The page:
Identifying an Organization’s Appetite for Change

In order to keep a fresh and open mind, I regularly read about what’s happening in other domains and sectors outside the legal bubble. One of my interests besides legal operations and legal tech is Strategic Sustainability.

I recently completed a course on Strategic Sustainability and found that the same methodology used to identify appetite for change (and determine those actions required to affect change to become more sustainable) can be readily applied to driving change in the legal world.

In this two-part article I will outline the simple tenets behind the “sustainable change” methodology, review the impact of failing to properly carry out analysis, and finally consider why, despite a new seemingly endless (and still growing) universe of legal tech vendors, finding concrete examples of meaningful legal innovation are relatively rare.

The sustainability assessment outlines a number of approaches that can be taken by businesses with regards to sustainability, depending on a number of factors.

Just like all companies do not (and should not) decide to go “fully carbon neutral by the end of 2020,” all law departments should not decide to go “fully tech-driven by the end of 2020.” It seems however, that for a number of legal operations or legal technology leaders, a tech-heavy future is the only option.

There are five positions pertaining to sustainability that are a useful canvas to assess the openness of the legal team regarding change. Determining a company’s position with regards to sustainability, and a law department’s position regarding change is critical and can be assessed by asking the following questions:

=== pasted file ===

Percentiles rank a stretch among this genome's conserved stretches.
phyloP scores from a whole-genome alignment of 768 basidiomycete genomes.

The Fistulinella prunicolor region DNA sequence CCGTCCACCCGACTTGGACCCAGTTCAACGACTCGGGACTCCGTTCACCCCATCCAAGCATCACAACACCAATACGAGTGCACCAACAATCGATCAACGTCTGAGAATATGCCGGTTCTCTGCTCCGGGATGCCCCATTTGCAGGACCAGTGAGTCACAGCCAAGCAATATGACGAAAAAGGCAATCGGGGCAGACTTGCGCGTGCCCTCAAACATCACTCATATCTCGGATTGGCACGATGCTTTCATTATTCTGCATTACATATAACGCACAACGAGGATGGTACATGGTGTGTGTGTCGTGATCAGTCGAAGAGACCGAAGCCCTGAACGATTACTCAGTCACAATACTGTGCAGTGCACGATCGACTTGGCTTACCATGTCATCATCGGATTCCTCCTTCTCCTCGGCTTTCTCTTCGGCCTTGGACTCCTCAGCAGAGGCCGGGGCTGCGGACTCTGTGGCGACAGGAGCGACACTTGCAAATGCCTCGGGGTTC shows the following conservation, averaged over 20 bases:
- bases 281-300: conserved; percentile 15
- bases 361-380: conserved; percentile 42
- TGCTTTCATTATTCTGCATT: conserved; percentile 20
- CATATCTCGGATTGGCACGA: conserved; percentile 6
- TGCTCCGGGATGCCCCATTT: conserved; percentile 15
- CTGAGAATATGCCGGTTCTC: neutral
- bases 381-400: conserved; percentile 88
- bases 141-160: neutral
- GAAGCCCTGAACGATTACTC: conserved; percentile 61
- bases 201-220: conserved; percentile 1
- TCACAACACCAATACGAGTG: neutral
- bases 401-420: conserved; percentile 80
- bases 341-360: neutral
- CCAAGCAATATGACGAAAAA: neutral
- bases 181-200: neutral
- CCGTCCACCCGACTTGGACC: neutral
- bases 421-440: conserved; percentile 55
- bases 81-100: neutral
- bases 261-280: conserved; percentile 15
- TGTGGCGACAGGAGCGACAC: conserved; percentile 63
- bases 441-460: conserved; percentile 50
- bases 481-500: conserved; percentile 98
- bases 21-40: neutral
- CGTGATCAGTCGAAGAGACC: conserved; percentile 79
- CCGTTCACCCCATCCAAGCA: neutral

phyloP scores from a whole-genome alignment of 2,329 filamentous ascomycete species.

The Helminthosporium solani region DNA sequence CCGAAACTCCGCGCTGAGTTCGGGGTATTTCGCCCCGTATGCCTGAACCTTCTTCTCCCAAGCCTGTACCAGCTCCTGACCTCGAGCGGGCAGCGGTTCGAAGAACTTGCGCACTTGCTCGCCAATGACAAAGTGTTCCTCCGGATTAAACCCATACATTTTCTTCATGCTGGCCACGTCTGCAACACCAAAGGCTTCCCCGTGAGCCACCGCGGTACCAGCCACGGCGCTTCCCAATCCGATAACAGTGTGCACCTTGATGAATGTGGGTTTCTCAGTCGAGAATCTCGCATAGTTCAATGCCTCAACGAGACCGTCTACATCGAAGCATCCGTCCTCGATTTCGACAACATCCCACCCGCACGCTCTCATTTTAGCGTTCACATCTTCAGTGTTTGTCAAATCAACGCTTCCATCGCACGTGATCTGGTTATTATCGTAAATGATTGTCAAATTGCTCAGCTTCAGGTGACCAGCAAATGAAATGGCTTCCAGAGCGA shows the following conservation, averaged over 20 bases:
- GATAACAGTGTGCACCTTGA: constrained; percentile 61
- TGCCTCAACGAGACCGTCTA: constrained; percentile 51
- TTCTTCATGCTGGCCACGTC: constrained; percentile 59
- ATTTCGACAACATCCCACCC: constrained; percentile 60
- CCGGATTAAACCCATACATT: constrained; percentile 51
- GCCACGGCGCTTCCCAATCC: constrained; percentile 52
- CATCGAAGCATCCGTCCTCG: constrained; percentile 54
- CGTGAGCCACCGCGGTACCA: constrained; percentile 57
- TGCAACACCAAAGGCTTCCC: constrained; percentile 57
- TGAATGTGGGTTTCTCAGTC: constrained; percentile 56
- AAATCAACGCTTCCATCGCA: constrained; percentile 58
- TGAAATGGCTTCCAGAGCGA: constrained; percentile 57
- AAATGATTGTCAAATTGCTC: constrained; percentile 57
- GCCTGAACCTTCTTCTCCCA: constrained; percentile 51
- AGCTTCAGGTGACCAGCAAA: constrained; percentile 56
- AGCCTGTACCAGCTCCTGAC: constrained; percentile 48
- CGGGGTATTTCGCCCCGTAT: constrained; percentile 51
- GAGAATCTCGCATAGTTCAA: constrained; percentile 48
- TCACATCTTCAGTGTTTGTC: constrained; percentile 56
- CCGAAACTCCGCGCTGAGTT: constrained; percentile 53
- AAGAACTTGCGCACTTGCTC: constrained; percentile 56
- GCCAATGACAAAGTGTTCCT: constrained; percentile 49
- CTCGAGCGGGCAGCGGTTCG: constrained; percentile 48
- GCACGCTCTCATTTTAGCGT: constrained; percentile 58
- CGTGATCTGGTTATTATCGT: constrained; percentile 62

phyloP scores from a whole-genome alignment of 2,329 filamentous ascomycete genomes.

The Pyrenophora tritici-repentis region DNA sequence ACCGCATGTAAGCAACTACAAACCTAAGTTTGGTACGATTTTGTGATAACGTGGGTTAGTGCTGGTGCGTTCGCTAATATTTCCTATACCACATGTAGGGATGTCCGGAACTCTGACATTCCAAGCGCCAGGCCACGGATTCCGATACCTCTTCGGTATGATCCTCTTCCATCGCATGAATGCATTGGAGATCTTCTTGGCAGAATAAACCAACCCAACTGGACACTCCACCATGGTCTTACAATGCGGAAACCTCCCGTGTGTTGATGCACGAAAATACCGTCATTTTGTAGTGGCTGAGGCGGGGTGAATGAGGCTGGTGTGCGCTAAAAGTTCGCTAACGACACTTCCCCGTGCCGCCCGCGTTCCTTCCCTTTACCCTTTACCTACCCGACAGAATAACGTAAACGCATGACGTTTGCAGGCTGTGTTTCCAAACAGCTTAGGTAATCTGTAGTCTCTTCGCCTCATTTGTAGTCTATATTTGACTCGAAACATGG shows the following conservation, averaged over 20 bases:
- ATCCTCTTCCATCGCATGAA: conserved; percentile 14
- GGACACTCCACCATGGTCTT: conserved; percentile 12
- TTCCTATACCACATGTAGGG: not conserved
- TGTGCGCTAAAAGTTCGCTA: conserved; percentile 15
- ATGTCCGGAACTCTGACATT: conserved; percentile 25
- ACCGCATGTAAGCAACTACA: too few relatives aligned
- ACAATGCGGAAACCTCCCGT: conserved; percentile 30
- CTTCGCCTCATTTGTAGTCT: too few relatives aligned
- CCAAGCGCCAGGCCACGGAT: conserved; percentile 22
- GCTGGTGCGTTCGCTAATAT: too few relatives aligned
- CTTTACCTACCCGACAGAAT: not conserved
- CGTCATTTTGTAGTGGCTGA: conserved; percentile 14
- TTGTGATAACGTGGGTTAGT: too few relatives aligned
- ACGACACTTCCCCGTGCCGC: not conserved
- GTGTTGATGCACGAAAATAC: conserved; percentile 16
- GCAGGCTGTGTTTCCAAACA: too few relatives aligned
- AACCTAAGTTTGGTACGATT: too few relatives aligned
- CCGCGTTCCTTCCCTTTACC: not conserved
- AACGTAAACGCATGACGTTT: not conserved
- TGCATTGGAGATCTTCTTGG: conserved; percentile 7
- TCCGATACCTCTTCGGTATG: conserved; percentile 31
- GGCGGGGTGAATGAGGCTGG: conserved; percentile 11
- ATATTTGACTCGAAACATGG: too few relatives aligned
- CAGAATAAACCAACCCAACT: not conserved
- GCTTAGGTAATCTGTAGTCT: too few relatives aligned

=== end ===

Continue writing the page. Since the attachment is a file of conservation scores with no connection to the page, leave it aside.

• Who cares? Does the legal team actually want change? Is the team asking for change? Does the business (your internal customers) want change? Do your external customers want change? If nobody cares about change, then perhaps thinking about and trying to implement change may not be the best use of your time.
  • How much should we change? Assuming people want change, how much do we really need to change? Is there an appetite and need to transform or should we just evolve?

With these two very simple questions as a starting point, we can determine a position for each legal team:

  1. Below the Line. In the context of sustainability, this means not being compliant with applicable laws and regulations. In our case, for a law department, this would mean deciding to completely ignore new working models or technology altogether. Not recommended.
  1. Baseline. In a sustainability context, the organization is compliant and operates within the legal framework, doing the bare minimum required, and usually adopting a reactionary approach to regulatory changes. In our case, this could mean, for example, effective utilization of the base Microsoft (or Google) suite of tools. This is actually an acceptable position if it satisfies the needs of the law department, its stakeholders and internal customers.